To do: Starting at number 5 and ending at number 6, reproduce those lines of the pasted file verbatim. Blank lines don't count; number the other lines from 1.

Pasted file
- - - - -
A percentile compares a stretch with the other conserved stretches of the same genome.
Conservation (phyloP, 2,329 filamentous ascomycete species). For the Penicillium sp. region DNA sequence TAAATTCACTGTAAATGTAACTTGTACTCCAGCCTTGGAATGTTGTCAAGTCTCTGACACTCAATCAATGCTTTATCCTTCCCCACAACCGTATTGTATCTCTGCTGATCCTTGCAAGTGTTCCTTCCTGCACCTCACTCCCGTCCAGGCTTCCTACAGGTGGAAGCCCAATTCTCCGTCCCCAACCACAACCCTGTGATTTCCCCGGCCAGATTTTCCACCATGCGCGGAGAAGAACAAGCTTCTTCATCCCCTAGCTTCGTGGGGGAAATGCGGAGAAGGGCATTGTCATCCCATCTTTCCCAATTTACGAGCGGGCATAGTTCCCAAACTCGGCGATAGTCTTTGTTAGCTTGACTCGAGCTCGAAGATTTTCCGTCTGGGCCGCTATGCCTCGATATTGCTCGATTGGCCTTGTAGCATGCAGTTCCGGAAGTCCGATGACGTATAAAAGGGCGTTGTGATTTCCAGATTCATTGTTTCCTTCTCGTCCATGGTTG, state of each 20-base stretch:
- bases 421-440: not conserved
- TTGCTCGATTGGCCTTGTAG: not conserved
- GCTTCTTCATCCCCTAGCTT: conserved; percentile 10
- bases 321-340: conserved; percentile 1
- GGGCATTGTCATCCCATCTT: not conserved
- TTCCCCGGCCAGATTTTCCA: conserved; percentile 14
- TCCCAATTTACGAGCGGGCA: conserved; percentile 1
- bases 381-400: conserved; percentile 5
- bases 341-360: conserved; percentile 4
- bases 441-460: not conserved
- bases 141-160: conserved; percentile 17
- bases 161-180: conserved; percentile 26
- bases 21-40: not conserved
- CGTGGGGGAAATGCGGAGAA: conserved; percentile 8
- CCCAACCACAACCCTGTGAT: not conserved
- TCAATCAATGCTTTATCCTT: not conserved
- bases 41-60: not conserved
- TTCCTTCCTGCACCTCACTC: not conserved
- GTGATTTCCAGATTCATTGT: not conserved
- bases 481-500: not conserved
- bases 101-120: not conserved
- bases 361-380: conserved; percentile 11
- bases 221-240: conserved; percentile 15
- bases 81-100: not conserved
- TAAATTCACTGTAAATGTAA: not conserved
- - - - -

- GCTTCTTCATCCCCTAGCTT: conserved; percentile 10
- bases 321-340: conserved; percentile 1